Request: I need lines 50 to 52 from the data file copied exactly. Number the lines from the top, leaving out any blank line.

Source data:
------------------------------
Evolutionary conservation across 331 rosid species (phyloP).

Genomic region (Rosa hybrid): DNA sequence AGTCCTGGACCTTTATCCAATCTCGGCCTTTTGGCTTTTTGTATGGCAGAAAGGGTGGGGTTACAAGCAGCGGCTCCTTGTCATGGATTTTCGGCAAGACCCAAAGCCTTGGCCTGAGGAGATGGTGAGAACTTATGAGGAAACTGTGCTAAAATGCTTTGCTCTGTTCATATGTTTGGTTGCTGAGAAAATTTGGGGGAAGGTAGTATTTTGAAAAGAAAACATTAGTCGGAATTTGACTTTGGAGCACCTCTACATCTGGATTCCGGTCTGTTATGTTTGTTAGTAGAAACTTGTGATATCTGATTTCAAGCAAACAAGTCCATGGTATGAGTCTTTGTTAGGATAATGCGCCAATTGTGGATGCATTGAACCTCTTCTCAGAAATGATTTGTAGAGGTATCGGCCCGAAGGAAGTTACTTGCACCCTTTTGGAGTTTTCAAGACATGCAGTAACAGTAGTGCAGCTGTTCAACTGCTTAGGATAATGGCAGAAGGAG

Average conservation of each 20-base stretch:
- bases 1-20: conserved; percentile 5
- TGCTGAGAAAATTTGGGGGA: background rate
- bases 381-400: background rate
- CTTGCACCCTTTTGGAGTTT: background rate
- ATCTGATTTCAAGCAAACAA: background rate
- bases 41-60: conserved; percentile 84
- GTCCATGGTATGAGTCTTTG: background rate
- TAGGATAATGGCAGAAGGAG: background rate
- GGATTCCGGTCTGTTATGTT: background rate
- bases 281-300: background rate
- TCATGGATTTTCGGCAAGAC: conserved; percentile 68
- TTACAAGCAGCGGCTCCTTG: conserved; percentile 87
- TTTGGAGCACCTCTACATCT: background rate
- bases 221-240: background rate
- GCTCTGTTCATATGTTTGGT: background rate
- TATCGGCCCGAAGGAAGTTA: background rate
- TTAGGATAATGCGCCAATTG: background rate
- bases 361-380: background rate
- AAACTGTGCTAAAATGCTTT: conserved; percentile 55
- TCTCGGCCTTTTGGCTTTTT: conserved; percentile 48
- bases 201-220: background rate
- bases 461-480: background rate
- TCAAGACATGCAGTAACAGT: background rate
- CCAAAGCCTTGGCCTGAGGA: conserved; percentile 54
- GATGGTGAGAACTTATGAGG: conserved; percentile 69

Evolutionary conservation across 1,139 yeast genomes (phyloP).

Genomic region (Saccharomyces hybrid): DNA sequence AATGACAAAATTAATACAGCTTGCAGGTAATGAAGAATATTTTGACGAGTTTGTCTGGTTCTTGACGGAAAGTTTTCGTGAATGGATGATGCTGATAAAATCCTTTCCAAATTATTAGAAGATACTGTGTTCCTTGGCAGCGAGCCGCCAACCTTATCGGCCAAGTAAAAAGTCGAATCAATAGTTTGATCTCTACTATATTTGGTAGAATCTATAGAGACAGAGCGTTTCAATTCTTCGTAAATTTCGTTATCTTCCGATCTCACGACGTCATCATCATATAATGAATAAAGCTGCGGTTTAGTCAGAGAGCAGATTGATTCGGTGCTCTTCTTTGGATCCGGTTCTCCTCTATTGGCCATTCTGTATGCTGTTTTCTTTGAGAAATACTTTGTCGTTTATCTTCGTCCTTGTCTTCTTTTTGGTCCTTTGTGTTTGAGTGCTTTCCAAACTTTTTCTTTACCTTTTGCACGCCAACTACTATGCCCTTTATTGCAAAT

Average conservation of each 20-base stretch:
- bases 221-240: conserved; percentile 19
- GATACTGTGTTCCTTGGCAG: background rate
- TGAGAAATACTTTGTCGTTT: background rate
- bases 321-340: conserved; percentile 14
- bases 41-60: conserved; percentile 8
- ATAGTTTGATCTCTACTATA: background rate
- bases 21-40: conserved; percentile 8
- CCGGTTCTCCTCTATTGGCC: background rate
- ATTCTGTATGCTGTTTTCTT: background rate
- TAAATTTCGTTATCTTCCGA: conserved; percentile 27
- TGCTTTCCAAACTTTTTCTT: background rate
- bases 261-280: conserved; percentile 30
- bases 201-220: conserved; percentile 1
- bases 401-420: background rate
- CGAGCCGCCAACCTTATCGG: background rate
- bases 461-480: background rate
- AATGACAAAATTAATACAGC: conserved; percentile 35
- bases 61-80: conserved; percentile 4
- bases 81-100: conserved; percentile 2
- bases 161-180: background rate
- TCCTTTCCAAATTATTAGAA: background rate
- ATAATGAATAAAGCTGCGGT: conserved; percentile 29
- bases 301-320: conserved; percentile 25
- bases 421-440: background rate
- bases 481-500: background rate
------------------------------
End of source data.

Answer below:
- bases 81-100: conserved; percentile 2
- bases 161-180: background rate
- TCCTTTCCAAATTATTAGAA: background rate